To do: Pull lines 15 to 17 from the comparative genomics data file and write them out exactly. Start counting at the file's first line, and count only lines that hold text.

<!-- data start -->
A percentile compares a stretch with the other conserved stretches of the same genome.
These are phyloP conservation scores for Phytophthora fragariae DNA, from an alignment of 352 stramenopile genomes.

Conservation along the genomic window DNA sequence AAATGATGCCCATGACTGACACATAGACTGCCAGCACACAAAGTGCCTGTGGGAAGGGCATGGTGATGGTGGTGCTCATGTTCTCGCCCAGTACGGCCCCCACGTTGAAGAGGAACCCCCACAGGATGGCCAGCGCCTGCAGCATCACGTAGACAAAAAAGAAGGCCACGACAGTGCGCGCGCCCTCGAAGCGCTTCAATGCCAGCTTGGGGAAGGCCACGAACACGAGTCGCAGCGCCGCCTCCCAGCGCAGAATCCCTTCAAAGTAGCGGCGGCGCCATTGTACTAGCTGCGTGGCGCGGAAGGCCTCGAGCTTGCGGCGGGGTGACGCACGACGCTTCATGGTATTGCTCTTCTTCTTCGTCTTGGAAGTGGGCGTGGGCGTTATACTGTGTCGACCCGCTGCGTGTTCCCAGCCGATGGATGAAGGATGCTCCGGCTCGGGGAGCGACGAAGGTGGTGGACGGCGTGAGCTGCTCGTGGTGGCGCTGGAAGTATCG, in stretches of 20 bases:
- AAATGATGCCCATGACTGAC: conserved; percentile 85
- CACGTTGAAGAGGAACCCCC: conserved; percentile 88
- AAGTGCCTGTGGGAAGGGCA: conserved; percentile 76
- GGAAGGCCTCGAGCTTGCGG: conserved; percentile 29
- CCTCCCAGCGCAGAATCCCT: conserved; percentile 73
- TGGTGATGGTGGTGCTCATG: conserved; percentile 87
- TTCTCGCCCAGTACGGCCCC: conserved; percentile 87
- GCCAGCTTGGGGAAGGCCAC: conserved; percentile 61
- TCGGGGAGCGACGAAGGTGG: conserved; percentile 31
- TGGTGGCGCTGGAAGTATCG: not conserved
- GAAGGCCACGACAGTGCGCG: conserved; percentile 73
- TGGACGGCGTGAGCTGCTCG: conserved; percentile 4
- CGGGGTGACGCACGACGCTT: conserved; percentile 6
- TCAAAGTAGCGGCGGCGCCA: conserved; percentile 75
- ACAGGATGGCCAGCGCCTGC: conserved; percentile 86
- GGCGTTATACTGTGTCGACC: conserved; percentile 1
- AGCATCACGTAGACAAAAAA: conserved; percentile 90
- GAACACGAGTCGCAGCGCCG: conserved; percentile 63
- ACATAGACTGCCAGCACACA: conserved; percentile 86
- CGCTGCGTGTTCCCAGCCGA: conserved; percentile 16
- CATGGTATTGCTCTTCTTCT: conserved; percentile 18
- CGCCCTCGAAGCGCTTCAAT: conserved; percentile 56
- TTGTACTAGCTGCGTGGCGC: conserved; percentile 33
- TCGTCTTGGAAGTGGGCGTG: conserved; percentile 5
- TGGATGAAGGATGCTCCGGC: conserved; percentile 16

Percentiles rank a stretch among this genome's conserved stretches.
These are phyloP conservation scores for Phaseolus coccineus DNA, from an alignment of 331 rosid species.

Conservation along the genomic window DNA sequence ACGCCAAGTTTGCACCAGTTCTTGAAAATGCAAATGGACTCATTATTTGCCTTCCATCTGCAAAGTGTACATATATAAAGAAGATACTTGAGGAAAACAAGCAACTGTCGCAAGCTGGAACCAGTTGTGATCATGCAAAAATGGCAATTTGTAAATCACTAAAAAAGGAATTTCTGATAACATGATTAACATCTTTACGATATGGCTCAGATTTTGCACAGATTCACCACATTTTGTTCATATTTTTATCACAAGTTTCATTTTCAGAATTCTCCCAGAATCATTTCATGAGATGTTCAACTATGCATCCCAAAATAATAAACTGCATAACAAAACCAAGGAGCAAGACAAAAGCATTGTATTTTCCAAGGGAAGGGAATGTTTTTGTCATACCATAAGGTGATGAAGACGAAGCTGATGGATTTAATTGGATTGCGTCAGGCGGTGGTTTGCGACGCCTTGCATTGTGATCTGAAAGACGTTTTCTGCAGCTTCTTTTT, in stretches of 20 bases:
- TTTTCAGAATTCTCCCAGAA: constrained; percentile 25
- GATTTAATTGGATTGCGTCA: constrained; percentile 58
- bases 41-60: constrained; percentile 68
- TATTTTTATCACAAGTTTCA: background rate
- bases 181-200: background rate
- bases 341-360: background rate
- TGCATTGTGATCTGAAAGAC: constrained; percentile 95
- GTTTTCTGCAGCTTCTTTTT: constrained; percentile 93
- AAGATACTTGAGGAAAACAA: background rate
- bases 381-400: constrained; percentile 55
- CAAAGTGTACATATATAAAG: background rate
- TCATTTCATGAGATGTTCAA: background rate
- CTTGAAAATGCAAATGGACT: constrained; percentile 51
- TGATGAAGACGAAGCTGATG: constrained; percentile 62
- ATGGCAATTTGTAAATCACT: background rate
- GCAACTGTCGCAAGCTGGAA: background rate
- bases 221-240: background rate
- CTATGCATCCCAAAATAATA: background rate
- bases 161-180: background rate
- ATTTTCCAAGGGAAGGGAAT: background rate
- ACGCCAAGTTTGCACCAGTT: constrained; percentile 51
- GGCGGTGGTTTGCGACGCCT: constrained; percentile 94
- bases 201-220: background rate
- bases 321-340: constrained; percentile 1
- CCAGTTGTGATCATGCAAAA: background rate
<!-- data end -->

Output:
- TGGACGGCGTGAGCTGCTCG: conserved; percentile 4
- CGGGGTGACGCACGACGCTT: conserved; percentile 6
- TCAAAGTAGCGGCGGCGCCA: conserved; percentile 75